Mapping UX to ID: What Instructional Designers Can Learn from User Experience Design

I just finished up a one-week workshop on Learner Experience Design, taught by Jessica Knott from Michigan State University. As an instructional designer, I have been looking for ways to bring UX principles into my work, and Knott’s workshop certainly provided some inspiration. We discussed LX as the intersection of Service Design, UX, and Instructional Design, but I’m particularly interested in the overlap between the latter two.

Peter Morville’s UX Honeycomb has been widely used in UX workshops and courses since 2004, and provides a blueprint for designing effective and valuable experiences. I realized during last week’s workshop that each “cell” in the UX Honeycomb can be directly mapped to best practices for instructional design.

Peter Morville’s UX Honeycomb — Seven contiguous hexagons form a honeycomb shape, each containing one of the following words: useful, desirable, accessible, credible, findable, usable, and valuable.

Useful — An experience is useful if it helps the user achieve a goal. In the case of instructional design, we can think about “usefulness” in terms of learning objectives. For each facet of a learning experience, we should ask “what does this allow the student to do — and how?” Whether you’re curating supplementary readings or choosing a technology to be used in an assignment or project, you should be able to identify a learning objective or goal that students will achieve.

Usable — Perhaps the most common challenge I face in my role stems from the intersection of usefulness and usability. Sometimes we don’t have much control over usability — for example, your institution’s LMS might offer limited customization — but asking questions about usability during the evaluation phase of your instructional design process could lead to workarounds.

Findable — A course website with an unclear navigation structure serves the purpose of organizing and distributing content, but can create barriers for students trying to find and access that content. Many of the faculty I work with already consider this without realizing it — I frequently get questions about where in a course site students expect to find certain materials. Making content findable can extend to syllabus design as well — are all assignments and deliverables for a given course session listed in one place, or do students have to check different sections to find readings, assignments, and/or discussion questions?

Desirable — Applying basic graphic design principles to educational materials has benefits beyond making things “look nice.” Gestalt principles are used to teach users how to navigate and use a product or website. We can also use these techniques to help students learn and remember content. The lowest-hanging fruit here is presentation slide design — I’ve assembled some tips and examples here for those who are interested.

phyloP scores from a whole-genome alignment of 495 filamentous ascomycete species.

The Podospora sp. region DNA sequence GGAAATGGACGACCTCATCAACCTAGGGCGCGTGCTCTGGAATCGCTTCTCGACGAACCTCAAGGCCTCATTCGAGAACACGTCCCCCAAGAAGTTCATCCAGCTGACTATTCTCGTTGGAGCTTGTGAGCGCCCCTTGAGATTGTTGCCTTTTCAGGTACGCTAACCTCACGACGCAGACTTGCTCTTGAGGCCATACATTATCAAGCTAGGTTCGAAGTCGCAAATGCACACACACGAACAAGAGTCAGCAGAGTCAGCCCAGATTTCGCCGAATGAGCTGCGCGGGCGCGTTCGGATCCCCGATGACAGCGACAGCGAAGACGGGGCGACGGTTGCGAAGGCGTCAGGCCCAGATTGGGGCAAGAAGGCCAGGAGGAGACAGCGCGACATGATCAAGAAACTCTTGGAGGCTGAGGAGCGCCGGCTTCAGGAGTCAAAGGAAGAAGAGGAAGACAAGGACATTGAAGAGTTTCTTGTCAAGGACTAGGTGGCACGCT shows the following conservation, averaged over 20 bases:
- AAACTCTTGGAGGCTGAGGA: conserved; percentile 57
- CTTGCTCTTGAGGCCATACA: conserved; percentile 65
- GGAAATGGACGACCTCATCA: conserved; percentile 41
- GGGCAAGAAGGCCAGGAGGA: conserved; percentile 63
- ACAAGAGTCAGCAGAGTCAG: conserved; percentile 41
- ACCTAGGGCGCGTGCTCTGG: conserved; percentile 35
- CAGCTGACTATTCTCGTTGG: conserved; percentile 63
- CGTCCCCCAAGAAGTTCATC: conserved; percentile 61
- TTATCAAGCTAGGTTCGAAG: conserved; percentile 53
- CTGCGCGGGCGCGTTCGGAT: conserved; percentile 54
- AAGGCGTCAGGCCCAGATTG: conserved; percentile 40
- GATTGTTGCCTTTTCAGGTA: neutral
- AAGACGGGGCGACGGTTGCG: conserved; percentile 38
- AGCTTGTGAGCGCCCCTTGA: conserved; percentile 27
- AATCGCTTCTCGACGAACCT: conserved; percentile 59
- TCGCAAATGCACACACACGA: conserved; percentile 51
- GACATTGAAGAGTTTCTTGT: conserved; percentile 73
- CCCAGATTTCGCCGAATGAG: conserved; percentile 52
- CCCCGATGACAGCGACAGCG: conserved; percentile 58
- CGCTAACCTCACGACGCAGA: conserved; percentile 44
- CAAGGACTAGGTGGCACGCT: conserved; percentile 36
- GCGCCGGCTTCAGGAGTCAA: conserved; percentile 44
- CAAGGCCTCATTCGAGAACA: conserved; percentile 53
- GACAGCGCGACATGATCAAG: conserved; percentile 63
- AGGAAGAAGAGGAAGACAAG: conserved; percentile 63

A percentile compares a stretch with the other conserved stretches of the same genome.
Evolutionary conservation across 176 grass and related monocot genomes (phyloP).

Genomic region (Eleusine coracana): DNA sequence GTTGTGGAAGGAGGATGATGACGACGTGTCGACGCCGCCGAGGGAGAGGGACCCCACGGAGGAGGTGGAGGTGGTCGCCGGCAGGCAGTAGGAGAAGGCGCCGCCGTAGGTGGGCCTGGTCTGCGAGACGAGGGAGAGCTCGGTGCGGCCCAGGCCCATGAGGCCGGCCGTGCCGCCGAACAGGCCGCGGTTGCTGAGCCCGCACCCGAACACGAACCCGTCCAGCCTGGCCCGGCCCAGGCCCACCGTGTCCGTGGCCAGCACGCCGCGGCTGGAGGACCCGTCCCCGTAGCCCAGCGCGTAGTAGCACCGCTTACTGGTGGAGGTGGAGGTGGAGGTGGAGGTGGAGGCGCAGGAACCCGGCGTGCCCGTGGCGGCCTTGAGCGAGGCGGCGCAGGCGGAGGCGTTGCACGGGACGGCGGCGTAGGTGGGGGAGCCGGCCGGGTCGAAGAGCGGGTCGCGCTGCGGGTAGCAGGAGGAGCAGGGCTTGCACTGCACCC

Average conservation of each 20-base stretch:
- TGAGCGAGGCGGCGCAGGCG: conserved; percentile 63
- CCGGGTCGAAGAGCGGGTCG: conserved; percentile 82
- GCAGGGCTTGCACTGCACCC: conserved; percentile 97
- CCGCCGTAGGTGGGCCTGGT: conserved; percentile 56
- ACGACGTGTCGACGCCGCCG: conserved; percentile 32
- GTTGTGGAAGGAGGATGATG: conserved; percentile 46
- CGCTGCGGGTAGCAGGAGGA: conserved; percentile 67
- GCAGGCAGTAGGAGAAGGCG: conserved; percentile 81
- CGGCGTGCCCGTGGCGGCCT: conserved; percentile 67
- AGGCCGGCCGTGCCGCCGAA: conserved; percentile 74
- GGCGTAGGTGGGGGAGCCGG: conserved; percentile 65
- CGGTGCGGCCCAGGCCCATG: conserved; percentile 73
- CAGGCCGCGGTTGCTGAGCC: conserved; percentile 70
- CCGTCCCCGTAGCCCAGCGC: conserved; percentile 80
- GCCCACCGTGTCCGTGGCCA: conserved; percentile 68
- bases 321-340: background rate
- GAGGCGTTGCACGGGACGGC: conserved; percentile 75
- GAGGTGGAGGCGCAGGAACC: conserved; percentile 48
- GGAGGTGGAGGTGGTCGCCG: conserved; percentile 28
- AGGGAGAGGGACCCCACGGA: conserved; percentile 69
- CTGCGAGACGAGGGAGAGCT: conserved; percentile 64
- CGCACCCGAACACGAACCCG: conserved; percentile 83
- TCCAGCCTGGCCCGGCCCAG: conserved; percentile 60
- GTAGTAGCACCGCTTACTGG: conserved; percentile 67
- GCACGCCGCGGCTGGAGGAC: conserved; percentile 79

Accessible — Treating accessibility as a standard for good instructional design rather than a burden or mandate can lead to better learning experiences for all students. After The University of California, Berkeley removed tens of thousands of free educational resources from its library of publicly available content as the result of a high-profile court case, accessibility has been a hot topic on campuses across the country. As it turns out, accessibility best practices tend to overlap with those for usability, search engine optimization, mobile web design, and universal design for learning. Portland Community College has assembled some guides for creating accessible content on their website — I highly suggest using that as a starting point.

Credible — Design plays a role in whether or not users believe what they read. While a well-designed Powerpoint deck or course website probably won’t make or break the trust students have in their instructor, it can’t hurt to give a polished look to course materials. You don’t need to become an expert in graphic design — in fact, your local instructional designer would likely be delighted to give you pointers.

Valuable — Before reinventing the wheel, it’s worth examining the landscape of open educational resources to see if someone else has created something that will meet your needs. In a similar vein, try whenever possible to create “evergreen” resources — meaning things that can be reused and repurposed in other courses. With affordability at the forefront of many conversations about higher ed today, creation of high-quality, reusable course content should be a priority.

While LX design is an important facet of instructional design, it does not account for one very important piece of the puzzle. As an instructional designer, part of my role is to advocate for faculty. The biggest problem with current LX practices, in my opinion, is that faculty are largely absent from the conversation. I have seen cases where a learning experience meets all of the criteria above for students, but makes assessment and grading difficult for the instructor. To ensure faculty buy-in, instructional designers should give weight to the instructor’s experience as well as the students’. I would be interested in hearing how others in the LX community consider the faculty perspective.